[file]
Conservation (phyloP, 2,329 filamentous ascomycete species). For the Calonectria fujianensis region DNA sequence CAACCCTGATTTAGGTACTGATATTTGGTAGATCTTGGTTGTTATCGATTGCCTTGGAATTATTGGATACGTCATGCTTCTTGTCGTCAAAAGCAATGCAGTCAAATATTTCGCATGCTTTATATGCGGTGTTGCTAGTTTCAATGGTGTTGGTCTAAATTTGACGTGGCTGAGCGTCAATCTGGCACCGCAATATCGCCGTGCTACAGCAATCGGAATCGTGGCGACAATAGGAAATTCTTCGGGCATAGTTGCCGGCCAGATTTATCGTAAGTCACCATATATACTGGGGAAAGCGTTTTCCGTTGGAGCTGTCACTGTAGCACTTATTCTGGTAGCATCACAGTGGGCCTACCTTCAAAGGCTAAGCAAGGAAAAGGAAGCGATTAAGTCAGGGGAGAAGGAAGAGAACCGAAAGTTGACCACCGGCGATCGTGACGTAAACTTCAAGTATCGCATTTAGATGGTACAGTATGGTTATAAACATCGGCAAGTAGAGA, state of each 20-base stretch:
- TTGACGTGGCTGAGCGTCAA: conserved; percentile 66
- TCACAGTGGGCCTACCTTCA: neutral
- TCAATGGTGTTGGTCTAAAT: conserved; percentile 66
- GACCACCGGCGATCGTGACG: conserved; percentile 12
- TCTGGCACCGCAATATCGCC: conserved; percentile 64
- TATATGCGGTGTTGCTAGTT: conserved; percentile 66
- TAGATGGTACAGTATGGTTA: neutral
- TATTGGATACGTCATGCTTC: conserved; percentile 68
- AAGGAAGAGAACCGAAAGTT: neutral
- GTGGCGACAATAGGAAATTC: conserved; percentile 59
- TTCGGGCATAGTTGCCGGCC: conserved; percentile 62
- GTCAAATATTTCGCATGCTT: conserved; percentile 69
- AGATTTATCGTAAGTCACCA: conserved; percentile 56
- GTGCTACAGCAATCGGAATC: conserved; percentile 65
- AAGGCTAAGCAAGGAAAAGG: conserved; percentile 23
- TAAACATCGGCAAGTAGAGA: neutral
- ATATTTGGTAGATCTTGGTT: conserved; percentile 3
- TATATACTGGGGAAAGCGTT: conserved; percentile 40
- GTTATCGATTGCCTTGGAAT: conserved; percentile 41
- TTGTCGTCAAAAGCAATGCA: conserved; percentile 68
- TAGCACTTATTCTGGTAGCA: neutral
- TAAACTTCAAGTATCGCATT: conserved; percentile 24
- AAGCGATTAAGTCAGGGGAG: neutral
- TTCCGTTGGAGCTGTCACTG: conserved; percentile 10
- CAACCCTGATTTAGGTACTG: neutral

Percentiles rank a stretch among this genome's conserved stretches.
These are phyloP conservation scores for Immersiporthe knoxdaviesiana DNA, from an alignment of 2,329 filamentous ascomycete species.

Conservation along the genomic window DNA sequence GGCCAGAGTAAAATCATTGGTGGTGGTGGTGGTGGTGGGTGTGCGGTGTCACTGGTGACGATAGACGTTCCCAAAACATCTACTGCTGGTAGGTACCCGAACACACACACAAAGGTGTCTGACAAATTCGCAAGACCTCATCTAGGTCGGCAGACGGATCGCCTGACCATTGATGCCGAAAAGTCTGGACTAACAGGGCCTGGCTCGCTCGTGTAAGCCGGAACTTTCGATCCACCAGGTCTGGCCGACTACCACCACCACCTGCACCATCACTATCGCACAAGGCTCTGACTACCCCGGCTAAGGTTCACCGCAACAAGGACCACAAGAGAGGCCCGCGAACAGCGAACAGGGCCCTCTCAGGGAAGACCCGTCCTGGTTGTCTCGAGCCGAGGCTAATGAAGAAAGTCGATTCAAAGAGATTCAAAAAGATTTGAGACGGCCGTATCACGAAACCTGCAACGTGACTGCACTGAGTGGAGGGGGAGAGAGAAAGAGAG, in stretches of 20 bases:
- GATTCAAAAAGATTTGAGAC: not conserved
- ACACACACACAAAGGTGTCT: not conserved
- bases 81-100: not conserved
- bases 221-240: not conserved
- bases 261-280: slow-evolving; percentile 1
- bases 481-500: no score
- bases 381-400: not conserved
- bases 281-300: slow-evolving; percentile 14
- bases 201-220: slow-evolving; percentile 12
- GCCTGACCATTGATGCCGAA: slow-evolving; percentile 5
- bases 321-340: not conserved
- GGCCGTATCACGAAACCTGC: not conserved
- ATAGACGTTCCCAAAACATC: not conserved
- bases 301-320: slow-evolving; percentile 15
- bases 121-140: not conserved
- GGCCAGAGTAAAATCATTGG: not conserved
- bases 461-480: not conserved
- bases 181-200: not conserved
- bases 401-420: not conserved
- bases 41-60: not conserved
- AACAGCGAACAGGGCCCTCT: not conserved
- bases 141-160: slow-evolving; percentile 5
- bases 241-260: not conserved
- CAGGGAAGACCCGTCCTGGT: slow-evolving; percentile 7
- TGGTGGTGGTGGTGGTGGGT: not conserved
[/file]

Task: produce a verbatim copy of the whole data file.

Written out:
Conservation (phyloP, 2,329 filamentous ascomycete species). For the Calonectria fujianensis region DNA sequence CAACCCTGATTTAGGTACTGATATTTGGTAGATCTTGGTTGTTATCGATTGCCTTGGAATTATTGGATACGTCATGCTTCTTGTCGTCAAAAGCAATGCAGTCAAATATTTCGCATGCTTTATATGCGGTGTTGCTAGTTTCAATGGTGTTGGTCTAAATTTGACGTGGCTGAGCGTCAATCTGGCACCGCAATATCGCCGTGCTACAGCAATCGGAATCGTGGCGACAATAGGAAATTCTTCGGGCATAGTTGCCGGCCAGATTTATCGTAAGTCACCATATATACTGGGGAAAGCGTTTTCCGTTGGAGCTGTCACTGTAGCACTTATTCTGGTAGCATCACAGTGGGCCTACCTTCAAAGGCTAAGCAAGGAAAAGGAAGCGATTAAGTCAGGGGAGAAGGAAGAGAACCGAAAGTTGACCACCGGCGATCGTGACGTAAACTTCAAGTATCGCATTTAGATGGTACAGTATGGTTATAAACATCGGCAAGTAGAGA, state of each 20-base stretch:
- TTGACGTGGCTGAGCGTCAA: conserved; percentile 66
- TCACAGTGGGCCTACCTTCA: neutral
- TCAATGGTGTTGGTCTAAAT: conserved; percentile 66
- GACCACCGGCGATCGTGACG: conserved; percentile 12
- TCTGGCACCGCAATATCGCC: conserved; percentile 64
- TATATGCGGTGTTGCTAGTT: conserved; percentile 66
- TAGATGGTACAGTATGGTTA: neutral
- TATTGGATACGTCATGCTTC: conserved; percentile 68
- AAGGAAGAGAACCGAAAGTT: neutral
- GTGGCGACAATAGGAAATTC: conserved; percentile 59
- TTCGGGCATAGTTGCCGGCC: conserved; percentile 62
- GTCAAATATTTCGCATGCTT: conserved; percentile 69
- AGATTTATCGTAAGTCACCA: conserved; percentile 56
- GTGCTACAGCAATCGGAATC: conserved; percentile 65
- AAGGCTAAGCAAGGAAAAGG: conserved; percentile 23
- TAAACATCGGCAAGTAGAGA: neutral
- ATATTTGGTAGATCTTGGTT: conserved; percentile 3
- TATATACTGGGGAAAGCGTT: conserved; percentile 40
- GTTATCGATTGCCTTGGAAT: conserved; percentile 41
- TTGTCGTCAAAAGCAATGCA: conserved; percentile 68
- TAGCACTTATTCTGGTAGCA: neutral
- TAAACTTCAAGTATCGCATT: conserved; percentile 24
- AAGCGATTAAGTCAGGGGAG: neutral
- TTCCGTTGGAGCTGTCACTG: conserved; percentile 10
- CAACCCTGATTTAGGTACTG: neutral

Percentiles rank a stretch among this genome's conserved stretches.
These are phyloP conservation scores for Immersiporthe knoxdaviesiana DNA, from an alignment of 2,329 filamentous ascomycete species.

Conservation along the genomic window DNA sequence GGCCAGAGTAAAATCATTGGTGGTGGTGGTGGTGGTGGGTGTGCGGTGTCACTGGTGACGATAGACGTTCCCAAAACATCTACTGCTGGTAGGTACCCGAACACACACACAAAGGTGTCTGACAAATTCGCAAGACCTCATCTAGGTCGGCAGACGGATCGCCTGACCATTGATGCCGAAAAGTCTGGACTAACAGGGCCTGGCTCGCTCGTGTAAGCCGGAACTTTCGATCCACCAGGTCTGGCCGACTACCACCACCACCTGCACCATCACTATCGCACAAGGCTCTGACTACCCCGGCTAAGGTTCACCGCAACAAGGACCACAAGAGAGGCCCGCGAACAGCGAACAGGGCCCTCTCAGGGAAGACCCGTCCTGGTTGTCTCGAGCCGAGGCTAATGAAGAAAGTCGATTCAAAGAGATTCAAAAAGATTTGAGACGGCCGTATCACGAAACCTGCAACGTGACTGCACTGAGTGGAGGGGGAGAGAGAAAGAGAG, in stretches of 20 bases:
- GATTCAAAAAGATTTGAGAC: not conserved
- ACACACACACAAAGGTGTCT: not conserved
- bases 81-100: not conserved
- bases 221-240: not conserved
- bases 261-280: slow-evolving; percentile 1
- bases 481-500: no score
- bases 381-400: not conserved
- bases 281-300: slow-evolving; percentile 14
- bases 201-220: slow-evolving; percentile 12
- GCCTGACCATTGATGCCGAA: slow-evolving; percentile 5
- bases 321-340: not conserved
- GGCCGTATCACGAAACCTGC: not conserved
- ATAGACGTTCCCAAAACATC: not conserved
- bases 301-320: slow-evolving; percentile 15
- bases 121-140: not conserved
- GGCCAGAGTAAAATCATTGG: not conserved
- bases 461-480: not conserved
- bases 181-200: not conserved
- bases 401-420: not conserved
- bases 41-60: not conserved
- AACAGCGAACAGGGCCCTCT: not conserved
- bases 141-160: slow-evolving; percentile 5
- bases 241-260: not conserved
- CAGGGAAGACCCGTCCTGGT: slow-evolving; percentile 7
- TGGTGGTGGTGGTGGTGGGT: not conserved